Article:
A hearing for the visa for Novak Djokovic is scheduled for Sunday at 9.30 (22.30 on Saturday, British time) at the Federal Court of Australia.
Djokovic’s lawyers claim that his visa was revoked not because of the risk to public health posed by the unvaccinated Serbian actor, but because of how anti-vaxers in the country can perceive him.
Australian Prime Minister Scott Morrison himself welcomed the possibility of Djokovic’s deportation from Australia and said: “Australians have made many sacrifices during this pandemic and rightly expect the outcome of these casualties to be protected.”
But Serbian President Aleksandar Vucic struck at the Australian government, accusing it of “harassing” and harassing Djokovic, and asked if he was trying to gain political points ahead of the upcoming elections.
But he is received an appeal against the annulment which allowed him to stay in the country.
At the time, the Australian government said it would continue to examine whether it could remain, a decision judged by Immigration Minister Alex Hawke.
Mr Hawke announced on Friday that the Serbian visa had been revoked again, this time for public health reasons.
At the trial, Djokovic’s lawyers asked for a ban on his removal from the country, saying the reasons for Mr Hawk’s decision were “clearly irrational”.
Djokovic’s lawyers sought a hearing on Sunday, hoping the decision would be made before the Australian OP begins.
Djokovic is expected to play a first-round match against Serb Miomir Kecmanovic on Monday.
Mr Hawke said on Friday: “Today I have used my authorization under section 133C (3) of the Migration Act to revoke Mr Novak Djokovic’s visa for health and good reasons, on the grounds that it was in the public interest, therefore, “he said in a statement.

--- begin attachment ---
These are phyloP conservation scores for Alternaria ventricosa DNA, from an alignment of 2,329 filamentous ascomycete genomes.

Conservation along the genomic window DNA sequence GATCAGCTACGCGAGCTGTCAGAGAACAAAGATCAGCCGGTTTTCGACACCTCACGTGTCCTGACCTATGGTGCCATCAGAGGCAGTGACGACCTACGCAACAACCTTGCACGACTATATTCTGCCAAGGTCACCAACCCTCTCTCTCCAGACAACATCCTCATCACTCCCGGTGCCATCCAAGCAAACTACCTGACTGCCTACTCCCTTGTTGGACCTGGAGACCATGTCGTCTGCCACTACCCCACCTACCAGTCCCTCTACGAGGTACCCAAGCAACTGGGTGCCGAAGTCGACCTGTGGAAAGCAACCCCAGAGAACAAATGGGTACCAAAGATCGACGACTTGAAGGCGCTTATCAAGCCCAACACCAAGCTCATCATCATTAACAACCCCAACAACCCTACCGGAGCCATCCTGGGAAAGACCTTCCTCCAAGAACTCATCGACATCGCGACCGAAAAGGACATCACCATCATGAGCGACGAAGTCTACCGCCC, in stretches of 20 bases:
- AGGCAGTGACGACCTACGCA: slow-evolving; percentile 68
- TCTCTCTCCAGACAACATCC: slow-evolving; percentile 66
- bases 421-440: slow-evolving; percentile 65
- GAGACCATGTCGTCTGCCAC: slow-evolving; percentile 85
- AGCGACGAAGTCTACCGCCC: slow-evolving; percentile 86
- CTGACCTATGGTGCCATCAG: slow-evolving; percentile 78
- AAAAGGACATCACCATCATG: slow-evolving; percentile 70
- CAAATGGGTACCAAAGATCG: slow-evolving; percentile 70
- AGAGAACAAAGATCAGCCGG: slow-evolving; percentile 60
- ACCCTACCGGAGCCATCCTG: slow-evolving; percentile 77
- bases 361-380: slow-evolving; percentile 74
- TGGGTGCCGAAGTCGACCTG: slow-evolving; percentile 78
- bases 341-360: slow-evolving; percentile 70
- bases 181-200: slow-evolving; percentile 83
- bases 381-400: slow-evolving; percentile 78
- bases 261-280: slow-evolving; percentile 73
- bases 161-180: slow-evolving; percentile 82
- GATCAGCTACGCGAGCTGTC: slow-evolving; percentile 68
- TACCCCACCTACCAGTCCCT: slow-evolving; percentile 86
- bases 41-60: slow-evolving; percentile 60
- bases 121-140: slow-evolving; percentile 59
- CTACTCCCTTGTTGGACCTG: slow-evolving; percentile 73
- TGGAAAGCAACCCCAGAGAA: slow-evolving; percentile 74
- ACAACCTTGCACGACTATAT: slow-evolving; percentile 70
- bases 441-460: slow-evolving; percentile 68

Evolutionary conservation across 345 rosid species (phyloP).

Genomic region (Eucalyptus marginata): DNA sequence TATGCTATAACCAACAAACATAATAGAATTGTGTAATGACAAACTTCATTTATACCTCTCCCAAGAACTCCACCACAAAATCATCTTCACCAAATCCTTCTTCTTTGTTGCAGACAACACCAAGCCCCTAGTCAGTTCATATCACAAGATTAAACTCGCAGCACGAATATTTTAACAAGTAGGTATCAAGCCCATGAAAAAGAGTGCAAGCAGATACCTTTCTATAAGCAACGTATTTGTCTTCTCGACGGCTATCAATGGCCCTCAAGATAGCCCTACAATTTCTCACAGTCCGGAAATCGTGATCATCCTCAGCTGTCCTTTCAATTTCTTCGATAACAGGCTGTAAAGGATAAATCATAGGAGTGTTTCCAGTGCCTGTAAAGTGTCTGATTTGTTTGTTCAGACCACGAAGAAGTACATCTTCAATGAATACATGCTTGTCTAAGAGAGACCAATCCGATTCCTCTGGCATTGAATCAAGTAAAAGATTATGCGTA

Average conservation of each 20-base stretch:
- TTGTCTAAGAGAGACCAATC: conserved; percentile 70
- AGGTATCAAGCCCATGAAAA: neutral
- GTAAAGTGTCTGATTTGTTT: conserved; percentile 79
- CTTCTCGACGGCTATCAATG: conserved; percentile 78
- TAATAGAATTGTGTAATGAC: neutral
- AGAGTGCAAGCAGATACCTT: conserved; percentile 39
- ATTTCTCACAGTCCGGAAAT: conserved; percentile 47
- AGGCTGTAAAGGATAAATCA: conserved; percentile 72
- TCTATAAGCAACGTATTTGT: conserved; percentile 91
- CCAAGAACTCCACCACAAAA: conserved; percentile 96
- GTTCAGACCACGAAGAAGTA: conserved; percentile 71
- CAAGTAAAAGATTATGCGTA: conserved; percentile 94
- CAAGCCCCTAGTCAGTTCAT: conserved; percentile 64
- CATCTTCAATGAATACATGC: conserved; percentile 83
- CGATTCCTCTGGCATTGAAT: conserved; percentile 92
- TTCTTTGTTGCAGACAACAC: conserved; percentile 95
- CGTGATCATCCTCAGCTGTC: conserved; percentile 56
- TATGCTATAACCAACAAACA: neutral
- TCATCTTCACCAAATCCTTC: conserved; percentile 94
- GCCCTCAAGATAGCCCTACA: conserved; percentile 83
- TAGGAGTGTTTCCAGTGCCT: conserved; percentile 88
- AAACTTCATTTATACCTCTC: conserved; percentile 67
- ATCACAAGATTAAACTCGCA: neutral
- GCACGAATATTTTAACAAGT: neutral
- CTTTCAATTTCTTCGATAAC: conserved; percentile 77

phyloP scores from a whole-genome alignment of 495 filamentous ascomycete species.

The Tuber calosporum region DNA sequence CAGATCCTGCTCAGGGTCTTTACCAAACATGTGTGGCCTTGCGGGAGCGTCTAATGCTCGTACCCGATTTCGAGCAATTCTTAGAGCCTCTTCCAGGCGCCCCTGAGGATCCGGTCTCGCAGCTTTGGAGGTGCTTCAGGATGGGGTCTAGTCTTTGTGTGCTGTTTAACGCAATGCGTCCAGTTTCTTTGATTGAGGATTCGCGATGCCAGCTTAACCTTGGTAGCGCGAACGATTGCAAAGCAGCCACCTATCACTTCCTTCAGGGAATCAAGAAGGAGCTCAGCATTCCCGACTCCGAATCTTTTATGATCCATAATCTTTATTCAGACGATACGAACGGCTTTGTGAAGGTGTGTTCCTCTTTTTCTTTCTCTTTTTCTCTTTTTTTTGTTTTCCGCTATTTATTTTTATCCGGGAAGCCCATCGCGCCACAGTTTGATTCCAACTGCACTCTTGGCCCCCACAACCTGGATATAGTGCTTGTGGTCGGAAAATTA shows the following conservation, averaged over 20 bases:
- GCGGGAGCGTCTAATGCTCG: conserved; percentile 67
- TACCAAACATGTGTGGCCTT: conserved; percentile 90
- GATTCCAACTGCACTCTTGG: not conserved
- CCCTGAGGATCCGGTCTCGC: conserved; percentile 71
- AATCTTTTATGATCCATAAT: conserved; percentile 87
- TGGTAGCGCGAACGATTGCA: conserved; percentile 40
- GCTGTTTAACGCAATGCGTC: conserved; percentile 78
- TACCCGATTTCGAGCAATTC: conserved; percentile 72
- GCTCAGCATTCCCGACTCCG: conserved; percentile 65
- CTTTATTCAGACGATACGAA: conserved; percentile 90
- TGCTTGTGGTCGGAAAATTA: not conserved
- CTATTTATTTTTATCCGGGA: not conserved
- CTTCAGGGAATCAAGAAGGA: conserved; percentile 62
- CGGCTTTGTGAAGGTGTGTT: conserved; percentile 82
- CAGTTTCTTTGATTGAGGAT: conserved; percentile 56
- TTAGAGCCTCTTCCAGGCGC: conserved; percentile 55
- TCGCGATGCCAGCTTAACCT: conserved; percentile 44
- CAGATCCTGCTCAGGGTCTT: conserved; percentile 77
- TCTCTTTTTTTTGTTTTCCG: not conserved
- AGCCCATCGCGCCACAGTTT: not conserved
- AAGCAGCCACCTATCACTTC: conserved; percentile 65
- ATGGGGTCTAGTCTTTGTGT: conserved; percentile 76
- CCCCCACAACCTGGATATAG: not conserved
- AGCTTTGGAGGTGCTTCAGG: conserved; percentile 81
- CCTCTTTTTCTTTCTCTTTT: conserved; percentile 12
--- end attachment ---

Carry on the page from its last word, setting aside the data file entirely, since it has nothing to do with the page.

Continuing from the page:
“The Morrison government is firmly committed to protecting Australia’s borders, especially in relation to the COVID-19 pandemic,” he added, referring to Prime Minister Scott Morrison.
Commenting on the decision, Morrison said Australians had “sacrificed a lot” during the pandemic.
“They rightly expect the consequences of these victims to be protected,” he added. “The pandemic was incredibly difficult for every Australian, but we persevered together and saved lives and livelihoods.
“Our strong border protection policies have protected Australians from COVID and now during a pandemic.”
There have been criticisms of the Australian government’s handling of the situation, but public opinion is strongly in favor of sending Djokovic home.
Australian number one Alex de Minaur has said he is tired of the saga of Djokovic overshadowing the Australian Open and wants the spotlight back on tennis.
“First of all, I think this whole situation has taken a lot of attention from our competitors,” the 32nd carrier told reporters in Melbourne Park on Saturday.
“It feels like it’s taking away rivals who just want to start. We’re just looking forward to going out and competing. The Australian Open is always an amazing event, my home slam, my favorite tournament.
“To be honest, I’m willing to leave it all behind and focus on playing my tennis matches, kind of letting my tennis speak.”